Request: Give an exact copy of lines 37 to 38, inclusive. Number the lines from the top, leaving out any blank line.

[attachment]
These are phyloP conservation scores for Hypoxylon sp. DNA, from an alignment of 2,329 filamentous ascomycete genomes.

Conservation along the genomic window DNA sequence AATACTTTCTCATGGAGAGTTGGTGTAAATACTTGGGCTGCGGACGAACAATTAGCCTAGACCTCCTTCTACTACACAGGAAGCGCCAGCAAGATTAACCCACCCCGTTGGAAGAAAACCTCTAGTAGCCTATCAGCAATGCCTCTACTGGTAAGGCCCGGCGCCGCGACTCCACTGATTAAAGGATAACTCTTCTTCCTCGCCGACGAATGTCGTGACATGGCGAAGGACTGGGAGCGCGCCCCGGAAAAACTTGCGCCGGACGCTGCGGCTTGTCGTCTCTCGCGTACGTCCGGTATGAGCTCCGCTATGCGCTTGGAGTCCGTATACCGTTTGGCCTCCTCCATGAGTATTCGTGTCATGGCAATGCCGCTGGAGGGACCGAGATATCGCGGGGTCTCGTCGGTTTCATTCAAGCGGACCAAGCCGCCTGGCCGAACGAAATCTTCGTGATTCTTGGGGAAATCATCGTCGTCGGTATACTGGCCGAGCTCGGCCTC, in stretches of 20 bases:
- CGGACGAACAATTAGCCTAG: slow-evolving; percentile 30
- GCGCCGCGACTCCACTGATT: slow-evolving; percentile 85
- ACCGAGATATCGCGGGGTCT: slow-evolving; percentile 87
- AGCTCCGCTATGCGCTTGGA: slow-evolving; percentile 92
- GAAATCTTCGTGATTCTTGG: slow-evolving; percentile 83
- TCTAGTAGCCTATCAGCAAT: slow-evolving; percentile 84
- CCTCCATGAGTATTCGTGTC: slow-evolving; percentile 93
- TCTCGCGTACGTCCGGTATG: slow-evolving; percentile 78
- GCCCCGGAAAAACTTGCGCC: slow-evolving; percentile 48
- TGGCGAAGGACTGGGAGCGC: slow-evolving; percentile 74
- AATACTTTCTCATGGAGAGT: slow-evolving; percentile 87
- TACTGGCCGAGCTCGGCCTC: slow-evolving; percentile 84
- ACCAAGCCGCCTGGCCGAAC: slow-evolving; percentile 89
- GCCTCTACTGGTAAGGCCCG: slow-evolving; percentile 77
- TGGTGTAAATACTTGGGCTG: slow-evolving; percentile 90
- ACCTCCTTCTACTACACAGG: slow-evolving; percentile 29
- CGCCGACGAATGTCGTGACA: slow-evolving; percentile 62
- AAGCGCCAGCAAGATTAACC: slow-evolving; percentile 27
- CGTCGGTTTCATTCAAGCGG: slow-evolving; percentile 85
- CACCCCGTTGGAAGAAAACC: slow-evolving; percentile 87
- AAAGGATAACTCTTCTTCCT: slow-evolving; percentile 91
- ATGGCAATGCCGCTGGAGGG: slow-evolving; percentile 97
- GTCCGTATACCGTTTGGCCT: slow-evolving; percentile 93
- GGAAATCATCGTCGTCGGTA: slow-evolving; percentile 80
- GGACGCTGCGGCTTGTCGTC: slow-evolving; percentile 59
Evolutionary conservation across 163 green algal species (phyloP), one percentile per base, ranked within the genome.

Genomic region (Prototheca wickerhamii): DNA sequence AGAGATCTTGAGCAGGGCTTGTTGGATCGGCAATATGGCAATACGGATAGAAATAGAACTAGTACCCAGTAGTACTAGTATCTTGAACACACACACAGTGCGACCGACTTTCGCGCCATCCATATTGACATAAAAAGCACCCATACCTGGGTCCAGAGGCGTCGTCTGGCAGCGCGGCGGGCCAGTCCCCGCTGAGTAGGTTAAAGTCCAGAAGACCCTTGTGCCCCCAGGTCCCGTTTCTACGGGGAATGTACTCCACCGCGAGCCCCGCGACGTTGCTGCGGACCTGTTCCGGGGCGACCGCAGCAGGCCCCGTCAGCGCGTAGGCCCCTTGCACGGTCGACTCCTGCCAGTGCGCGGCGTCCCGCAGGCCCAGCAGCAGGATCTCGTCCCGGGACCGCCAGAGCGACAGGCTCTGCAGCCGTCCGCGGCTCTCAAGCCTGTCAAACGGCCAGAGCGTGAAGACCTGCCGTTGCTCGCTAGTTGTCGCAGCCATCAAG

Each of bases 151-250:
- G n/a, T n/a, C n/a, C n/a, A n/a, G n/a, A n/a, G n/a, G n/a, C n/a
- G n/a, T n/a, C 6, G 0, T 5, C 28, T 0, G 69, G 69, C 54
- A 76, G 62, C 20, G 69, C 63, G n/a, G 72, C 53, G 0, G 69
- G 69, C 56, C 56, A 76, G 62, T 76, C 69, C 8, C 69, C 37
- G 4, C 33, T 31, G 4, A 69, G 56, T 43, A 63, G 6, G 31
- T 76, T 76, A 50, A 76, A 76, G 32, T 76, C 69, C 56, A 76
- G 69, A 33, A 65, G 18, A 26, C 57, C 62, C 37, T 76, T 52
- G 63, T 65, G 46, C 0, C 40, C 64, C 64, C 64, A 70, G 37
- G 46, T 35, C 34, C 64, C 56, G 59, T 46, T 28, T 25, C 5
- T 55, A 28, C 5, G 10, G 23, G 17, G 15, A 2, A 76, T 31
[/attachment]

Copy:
- G 69, A 33, A 65, G 18, A 26, C 57, C 62, C 37, T 76, T 52
- G 63, T 65, G 46, C 0, C 40, C 64, C 64, C 64, A 70, G 37